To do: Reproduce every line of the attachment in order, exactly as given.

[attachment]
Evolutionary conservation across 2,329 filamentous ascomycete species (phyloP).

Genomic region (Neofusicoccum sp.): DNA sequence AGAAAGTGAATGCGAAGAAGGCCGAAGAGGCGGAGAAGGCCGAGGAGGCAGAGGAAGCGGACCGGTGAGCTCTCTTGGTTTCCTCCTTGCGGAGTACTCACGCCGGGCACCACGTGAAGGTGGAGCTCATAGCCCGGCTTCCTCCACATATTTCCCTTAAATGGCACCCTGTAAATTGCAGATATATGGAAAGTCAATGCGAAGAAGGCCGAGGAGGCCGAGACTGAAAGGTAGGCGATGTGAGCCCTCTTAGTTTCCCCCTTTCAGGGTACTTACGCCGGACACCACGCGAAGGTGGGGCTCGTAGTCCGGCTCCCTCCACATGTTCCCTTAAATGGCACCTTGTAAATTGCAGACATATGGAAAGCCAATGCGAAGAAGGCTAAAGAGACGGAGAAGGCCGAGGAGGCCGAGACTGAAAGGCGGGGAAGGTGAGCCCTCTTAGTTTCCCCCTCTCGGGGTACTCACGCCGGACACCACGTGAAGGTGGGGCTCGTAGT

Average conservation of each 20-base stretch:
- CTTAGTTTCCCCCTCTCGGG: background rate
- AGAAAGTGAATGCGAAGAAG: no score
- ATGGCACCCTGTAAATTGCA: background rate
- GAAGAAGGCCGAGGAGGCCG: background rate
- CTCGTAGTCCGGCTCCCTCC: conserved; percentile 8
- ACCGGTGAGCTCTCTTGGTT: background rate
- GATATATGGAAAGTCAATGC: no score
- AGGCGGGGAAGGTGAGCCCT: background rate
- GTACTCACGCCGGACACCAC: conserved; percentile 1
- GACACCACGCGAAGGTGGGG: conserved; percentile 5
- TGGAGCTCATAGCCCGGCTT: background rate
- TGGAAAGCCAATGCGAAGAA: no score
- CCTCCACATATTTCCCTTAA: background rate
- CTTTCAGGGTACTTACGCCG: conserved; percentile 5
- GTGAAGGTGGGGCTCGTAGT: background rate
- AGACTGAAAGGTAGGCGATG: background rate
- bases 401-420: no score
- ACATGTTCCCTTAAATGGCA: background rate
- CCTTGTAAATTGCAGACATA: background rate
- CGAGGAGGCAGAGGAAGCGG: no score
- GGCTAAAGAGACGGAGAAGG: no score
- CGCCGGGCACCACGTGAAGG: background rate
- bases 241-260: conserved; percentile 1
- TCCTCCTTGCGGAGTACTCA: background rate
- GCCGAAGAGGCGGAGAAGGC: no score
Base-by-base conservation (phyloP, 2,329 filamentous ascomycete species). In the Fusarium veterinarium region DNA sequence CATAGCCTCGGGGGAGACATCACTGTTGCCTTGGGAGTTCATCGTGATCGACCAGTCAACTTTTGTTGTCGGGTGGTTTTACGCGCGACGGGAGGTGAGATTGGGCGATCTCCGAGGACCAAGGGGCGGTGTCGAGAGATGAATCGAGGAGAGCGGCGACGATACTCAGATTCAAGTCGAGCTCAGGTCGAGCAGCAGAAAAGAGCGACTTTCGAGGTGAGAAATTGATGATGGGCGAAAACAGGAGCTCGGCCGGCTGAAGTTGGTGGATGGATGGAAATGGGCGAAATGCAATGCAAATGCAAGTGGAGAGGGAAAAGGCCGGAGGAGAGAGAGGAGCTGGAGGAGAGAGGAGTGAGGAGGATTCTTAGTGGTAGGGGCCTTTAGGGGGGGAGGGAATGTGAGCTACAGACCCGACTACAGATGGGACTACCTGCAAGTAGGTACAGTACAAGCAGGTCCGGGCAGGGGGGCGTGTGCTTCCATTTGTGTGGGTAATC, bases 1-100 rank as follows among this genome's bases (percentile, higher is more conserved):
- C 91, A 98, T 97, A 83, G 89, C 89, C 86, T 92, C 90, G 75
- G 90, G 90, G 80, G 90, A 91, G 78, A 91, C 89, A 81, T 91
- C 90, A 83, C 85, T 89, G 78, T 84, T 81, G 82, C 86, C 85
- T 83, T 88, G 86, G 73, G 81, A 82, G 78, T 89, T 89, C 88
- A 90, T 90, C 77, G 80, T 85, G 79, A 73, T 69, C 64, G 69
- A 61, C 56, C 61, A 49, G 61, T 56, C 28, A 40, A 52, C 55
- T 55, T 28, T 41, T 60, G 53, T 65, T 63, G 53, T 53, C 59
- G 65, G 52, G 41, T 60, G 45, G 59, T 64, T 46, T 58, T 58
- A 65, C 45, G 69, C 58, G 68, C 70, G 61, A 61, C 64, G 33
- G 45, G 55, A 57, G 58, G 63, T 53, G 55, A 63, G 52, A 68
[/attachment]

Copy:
Evolutionary conservation across 2,329 filamentous ascomycete species (phyloP).

Genomic region (Neofusicoccum sp.): DNA sequence AGAAAGTGAATGCGAAGAAGGCCGAAGAGGCGGAGAAGGCCGAGGAGGCAGAGGAAGCGGACCGGTGAGCTCTCTTGGTTTCCTCCTTGCGGAGTACTCACGCCGGGCACCACGTGAAGGTGGAGCTCATAGCCCGGCTTCCTCCACATATTTCCCTTAAATGGCACCCTGTAAATTGCAGATATATGGAAAGTCAATGCGAAGAAGGCCGAGGAGGCCGAGACTGAAAGGTAGGCGATGTGAGCCCTCTTAGTTTCCCCCTTTCAGGGTACTTACGCCGGACACCACGCGAAGGTGGGGCTCGTAGTCCGGCTCCCTCCACATGTTCCCTTAAATGGCACCTTGTAAATTGCAGACATATGGAAAGCCAATGCGAAGAAGGCTAAAGAGACGGAGAAGGCCGAGGAGGCCGAGACTGAAAGGCGGGGAAGGTGAGCCCTCTTAGTTTCCCCCTCTCGGGGTACTCACGCCGGACACCACGTGAAGGTGGGGCTCGTAGT

Average conservation of each 20-base stretch:
- CTTAGTTTCCCCCTCTCGGG: background rate
- AGAAAGTGAATGCGAAGAAG: no score
- ATGGCACCCTGTAAATTGCA: background rate
- GAAGAAGGCCGAGGAGGCCG: background rate
- CTCGTAGTCCGGCTCCCTCC: conserved; percentile 8
- ACCGGTGAGCTCTCTTGGTT: background rate
- GATATATGGAAAGTCAATGC: no score
- AGGCGGGGAAGGTGAGCCCT: background rate
- GTACTCACGCCGGACACCAC: conserved; percentile 1
- GACACCACGCGAAGGTGGGG: conserved; percentile 5
- TGGAGCTCATAGCCCGGCTT: background rate
- TGGAAAGCCAATGCGAAGAA: no score
- CCTCCACATATTTCCCTTAA: background rate
- CTTTCAGGGTACTTACGCCG: conserved; percentile 5
- GTGAAGGTGGGGCTCGTAGT: background rate
- AGACTGAAAGGTAGGCGATG: background rate
- bases 401-420: no score
- ACATGTTCCCTTAAATGGCA: background rate
- CCTTGTAAATTGCAGACATA: background rate
- CGAGGAGGCAGAGGAAGCGG: no score
- GGCTAAAGAGACGGAGAAGG: no score
- CGCCGGGCACCACGTGAAGG: background rate
- bases 241-260: conserved; percentile 1
- TCCTCCTTGCGGAGTACTCA: background rate
- GCCGAAGAGGCGGAGAAGGC: no score
Base-by-base conservation (phyloP, 2,329 filamentous ascomycete species). In the Fusarium veterinarium region DNA sequence CATAGCCTCGGGGGAGACATCACTGTTGCCTTGGGAGTTCATCGTGATCGACCAGTCAACTTTTGTTGTCGGGTGGTTTTACGCGCGACGGGAGGTGAGATTGGGCGATCTCCGAGGACCAAGGGGCGGTGTCGAGAGATGAATCGAGGAGAGCGGCGACGATACTCAGATTCAAGTCGAGCTCAGGTCGAGCAGCAGAAAAGAGCGACTTTCGAGGTGAGAAATTGATGATGGGCGAAAACAGGAGCTCGGCCGGCTGAAGTTGGTGGATGGATGGAAATGGGCGAAATGCAATGCAAATGCAAGTGGAGAGGGAAAAGGCCGGAGGAGAGAGAGGAGCTGGAGGAGAGAGGAGTGAGGAGGATTCTTAGTGGTAGGGGCCTTTAGGGGGGGAGGGAATGTGAGCTACAGACCCGACTACAGATGGGACTACCTGCAAGTAGGTACAGTACAAGCAGGTCCGGGCAGGGGGGCGTGTGCTTCCATTTGTGTGGGTAATC, bases 1-100 rank as follows among this genome's bases (percentile, higher is more conserved):
- C 91, A 98, T 97, A 83, G 89, C 89, C 86, T 92, C 90, G 75
- G 90, G 90, G 80, G 90, A 91, G 78, A 91, C 89, A 81, T 91
- C 90, A 83, C 85, T 89, G 78, T 84, T 81, G 82, C 86, C 85
- T 83, T 88, G 86, G 73, G 81, A 82, G 78, T 89, T 89, C 88
- A 90, T 90, C 77, G 80, T 85, G 79, A 73, T 69, C 64, G 69
- A 61, C 56, C 61, A 49, G 61, T 56, C 28, A 40, A 52, C 55
- T 55, T 28, T 41, T 60, G 53, T 65, T 63, G 53, T 53, C 59
- G 65, G 52, G 41, T 60, G 45, G 59, T 64, T 46, T 58, T 58
- A 65, C 45, G 69, C 58, G 68, C 70, G 61, A 61, C 64, G 33
- G 45, G 55, A 57, G 58, G 63, T 53, G 55, A 63, G 52, A 68